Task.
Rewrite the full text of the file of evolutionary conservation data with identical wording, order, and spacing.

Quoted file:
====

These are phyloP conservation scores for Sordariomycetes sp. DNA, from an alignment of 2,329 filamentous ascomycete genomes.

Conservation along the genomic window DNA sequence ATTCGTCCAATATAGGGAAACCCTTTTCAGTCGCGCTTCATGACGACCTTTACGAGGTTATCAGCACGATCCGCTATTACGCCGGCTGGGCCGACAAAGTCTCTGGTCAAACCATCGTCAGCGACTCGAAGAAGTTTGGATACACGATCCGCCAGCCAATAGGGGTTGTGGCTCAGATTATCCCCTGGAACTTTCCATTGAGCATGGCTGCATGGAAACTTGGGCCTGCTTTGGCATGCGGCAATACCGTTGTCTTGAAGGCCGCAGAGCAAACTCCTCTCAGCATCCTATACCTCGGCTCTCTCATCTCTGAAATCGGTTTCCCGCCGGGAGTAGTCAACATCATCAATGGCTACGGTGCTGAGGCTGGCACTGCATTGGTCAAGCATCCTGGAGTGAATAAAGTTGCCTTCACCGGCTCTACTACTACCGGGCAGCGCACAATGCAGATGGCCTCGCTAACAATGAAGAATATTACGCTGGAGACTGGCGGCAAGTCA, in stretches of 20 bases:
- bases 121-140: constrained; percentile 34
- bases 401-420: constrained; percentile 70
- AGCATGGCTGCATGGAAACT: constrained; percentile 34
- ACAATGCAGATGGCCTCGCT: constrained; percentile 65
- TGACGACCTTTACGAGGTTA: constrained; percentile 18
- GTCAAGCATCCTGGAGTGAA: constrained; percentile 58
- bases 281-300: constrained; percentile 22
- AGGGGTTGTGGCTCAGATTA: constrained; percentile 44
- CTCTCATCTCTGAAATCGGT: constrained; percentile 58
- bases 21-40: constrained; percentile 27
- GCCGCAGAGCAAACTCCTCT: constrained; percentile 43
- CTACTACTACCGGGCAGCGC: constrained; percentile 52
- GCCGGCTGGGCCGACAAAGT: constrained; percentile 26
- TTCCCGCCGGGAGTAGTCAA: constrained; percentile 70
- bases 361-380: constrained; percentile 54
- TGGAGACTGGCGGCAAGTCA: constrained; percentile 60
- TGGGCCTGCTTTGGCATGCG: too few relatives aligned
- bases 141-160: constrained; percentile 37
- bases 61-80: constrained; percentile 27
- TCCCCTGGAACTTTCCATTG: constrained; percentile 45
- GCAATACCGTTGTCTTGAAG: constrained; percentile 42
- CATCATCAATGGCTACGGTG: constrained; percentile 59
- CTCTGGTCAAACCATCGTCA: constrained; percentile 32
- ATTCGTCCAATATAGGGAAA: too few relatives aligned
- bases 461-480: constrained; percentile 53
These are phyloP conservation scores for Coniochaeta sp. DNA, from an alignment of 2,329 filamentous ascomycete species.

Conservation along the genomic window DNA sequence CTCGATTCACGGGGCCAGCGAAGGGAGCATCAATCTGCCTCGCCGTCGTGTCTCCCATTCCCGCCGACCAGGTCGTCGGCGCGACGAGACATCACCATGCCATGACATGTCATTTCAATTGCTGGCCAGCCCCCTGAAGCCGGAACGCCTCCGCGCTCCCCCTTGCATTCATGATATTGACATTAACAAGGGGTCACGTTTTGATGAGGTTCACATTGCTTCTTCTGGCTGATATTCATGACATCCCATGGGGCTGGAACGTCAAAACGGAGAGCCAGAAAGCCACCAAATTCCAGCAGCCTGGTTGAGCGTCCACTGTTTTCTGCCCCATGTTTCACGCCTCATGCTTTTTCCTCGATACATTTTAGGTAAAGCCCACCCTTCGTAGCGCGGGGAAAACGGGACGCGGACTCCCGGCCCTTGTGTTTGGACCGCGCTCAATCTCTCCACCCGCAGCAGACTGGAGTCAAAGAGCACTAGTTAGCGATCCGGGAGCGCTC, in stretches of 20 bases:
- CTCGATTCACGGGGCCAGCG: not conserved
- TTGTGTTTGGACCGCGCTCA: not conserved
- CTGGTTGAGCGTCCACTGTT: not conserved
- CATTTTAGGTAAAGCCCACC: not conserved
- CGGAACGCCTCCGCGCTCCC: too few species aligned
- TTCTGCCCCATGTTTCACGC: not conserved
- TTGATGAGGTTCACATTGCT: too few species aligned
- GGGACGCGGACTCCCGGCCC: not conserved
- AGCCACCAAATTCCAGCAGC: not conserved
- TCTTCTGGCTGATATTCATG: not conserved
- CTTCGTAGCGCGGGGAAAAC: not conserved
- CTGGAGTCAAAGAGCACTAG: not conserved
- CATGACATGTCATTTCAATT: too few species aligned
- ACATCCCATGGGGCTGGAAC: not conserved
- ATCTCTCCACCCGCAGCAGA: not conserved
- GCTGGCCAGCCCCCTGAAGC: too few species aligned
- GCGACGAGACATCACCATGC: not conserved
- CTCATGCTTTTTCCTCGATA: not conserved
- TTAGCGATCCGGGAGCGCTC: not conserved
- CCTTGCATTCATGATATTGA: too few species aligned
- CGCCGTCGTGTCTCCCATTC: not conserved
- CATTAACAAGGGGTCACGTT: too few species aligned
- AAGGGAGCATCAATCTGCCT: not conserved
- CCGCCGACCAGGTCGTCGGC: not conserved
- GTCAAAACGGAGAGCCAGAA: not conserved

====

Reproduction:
These are phyloP conservation scores for Sordariomycetes sp. DNA, from an alignment of 2,329 filamentous ascomycete genomes.

Conservation along the genomic window DNA sequence ATTCGTCCAATATAGGGAAACCCTTTTCAGTCGCGCTTCATGACGACCTTTACGAGGTTATCAGCACGATCCGCTATTACGCCGGCTGGGCCGACAAAGTCTCTGGTCAAACCATCGTCAGCGACTCGAAGAAGTTTGGATACACGATCCGCCAGCCAATAGGGGTTGTGGCTCAGATTATCCCCTGGAACTTTCCATTGAGCATGGCTGCATGGAAACTTGGGCCTGCTTTGGCATGCGGCAATACCGTTGTCTTGAAGGCCGCAGAGCAAACTCCTCTCAGCATCCTATACCTCGGCTCTCTCATCTCTGAAATCGGTTTCCCGCCGGGAGTAGTCAACATCATCAATGGCTACGGTGCTGAGGCTGGCACTGCATTGGTCAAGCATCCTGGAGTGAATAAAGTTGCCTTCACCGGCTCTACTACTACCGGGCAGCGCACAATGCAGATGGCCTCGCTAACAATGAAGAATATTACGCTGGAGACTGGCGGCAAGTCA, in stretches of 20 bases:
- bases 121-140: constrained; percentile 34
- bases 401-420: constrained; percentile 70
- AGCATGGCTGCATGGAAACT: constrained; percentile 34
- ACAATGCAGATGGCCTCGCT: constrained; percentile 65
- TGACGACCTTTACGAGGTTA: constrained; percentile 18
- GTCAAGCATCCTGGAGTGAA: constrained; percentile 58
- bases 281-300: constrained; percentile 22
- AGGGGTTGTGGCTCAGATTA: constrained; percentile 44
- CTCTCATCTCTGAAATCGGT: constrained; percentile 58
- bases 21-40: constrained; percentile 27
- GCCGCAGAGCAAACTCCTCT: constrained; percentile 43
- CTACTACTACCGGGCAGCGC: constrained; percentile 52
- GCCGGCTGGGCCGACAAAGT: constrained; percentile 26
- TTCCCGCCGGGAGTAGTCAA: constrained; percentile 70
- bases 361-380: constrained; percentile 54
- TGGAGACTGGCGGCAAGTCA: constrained; percentile 60
- TGGGCCTGCTTTGGCATGCG: too few relatives aligned
- bases 141-160: constrained; percentile 37
- bases 61-80: constrained; percentile 27
- TCCCCTGGAACTTTCCATTG: constrained; percentile 45
- GCAATACCGTTGTCTTGAAG: constrained; percentile 42
- CATCATCAATGGCTACGGTG: constrained; percentile 59
- CTCTGGTCAAACCATCGTCA: constrained; percentile 32
- ATTCGTCCAATATAGGGAAA: too few relatives aligned
- bases 461-480: constrained; percentile 53
These are phyloP conservation scores for Coniochaeta sp. DNA, from an alignment of 2,329 filamentous ascomycete species.

Conservation along the genomic window DNA sequence CTCGATTCACGGGGCCAGCGAAGGGAGCATCAATCTGCCTCGCCGTCGTGTCTCCCATTCCCGCCGACCAGGTCGTCGGCGCGACGAGACATCACCATGCCATGACATGTCATTTCAATTGCTGGCCAGCCCCCTGAAGCCGGAACGCCTCCGCGCTCCCCCTTGCATTCATGATATTGACATTAACAAGGGGTCACGTTTTGATGAGGTTCACATTGCTTCTTCTGGCTGATATTCATGACATCCCATGGGGCTGGAACGTCAAAACGGAGAGCCAGAAAGCCACCAAATTCCAGCAGCCTGGTTGAGCGTCCACTGTTTTCTGCCCCATGTTTCACGCCTCATGCTTTTTCCTCGATACATTTTAGGTAAAGCCCACCCTTCGTAGCGCGGGGAAAACGGGACGCGGACTCCCGGCCCTTGTGTTTGGACCGCGCTCAATCTCTCCACCCGCAGCAGACTGGAGTCAAAGAGCACTAGTTAGCGATCCGGGAGCGCTC, in stretches of 20 bases:
- CTCGATTCACGGGGCCAGCG: not conserved
- TTGTGTTTGGACCGCGCTCA: not conserved
- CTGGTTGAGCGTCCACTGTT: not conserved
- CATTTTAGGTAAAGCCCACC: not conserved
- CGGAACGCCTCCGCGCTCCC: too few species aligned
- TTCTGCCCCATGTTTCACGC: not conserved
- TTGATGAGGTTCACATTGCT: too few species aligned
- GGGACGCGGACTCCCGGCCC: not conserved
- AGCCACCAAATTCCAGCAGC: not conserved
- TCTTCTGGCTGATATTCATG: not conserved
- CTTCGTAGCGCGGGGAAAAC: not conserved
- CTGGAGTCAAAGAGCACTAG: not conserved
- CATGACATGTCATTTCAATT: too few species aligned
- ACATCCCATGGGGCTGGAAC: not conserved
- ATCTCTCCACCCGCAGCAGA: not conserved
- GCTGGCCAGCCCCCTGAAGC: too few species aligned
- GCGACGAGACATCACCATGC: not conserved
- CTCATGCTTTTTCCTCGATA: not conserved
- TTAGCGATCCGGGAGCGCTC: not conserved
- CCTTGCATTCATGATATTGA: too few species aligned
- CGCCGTCGTGTCTCCCATTC: not conserved
- CATTAACAAGGGGTCACGTT: too few species aligned
- AAGGGAGCATCAATCTGCCT: not conserved
- CCGCCGACCAGGTCGTCGGC: not conserved
- GTCAAAACGGAGAGCCAGAA: not conserved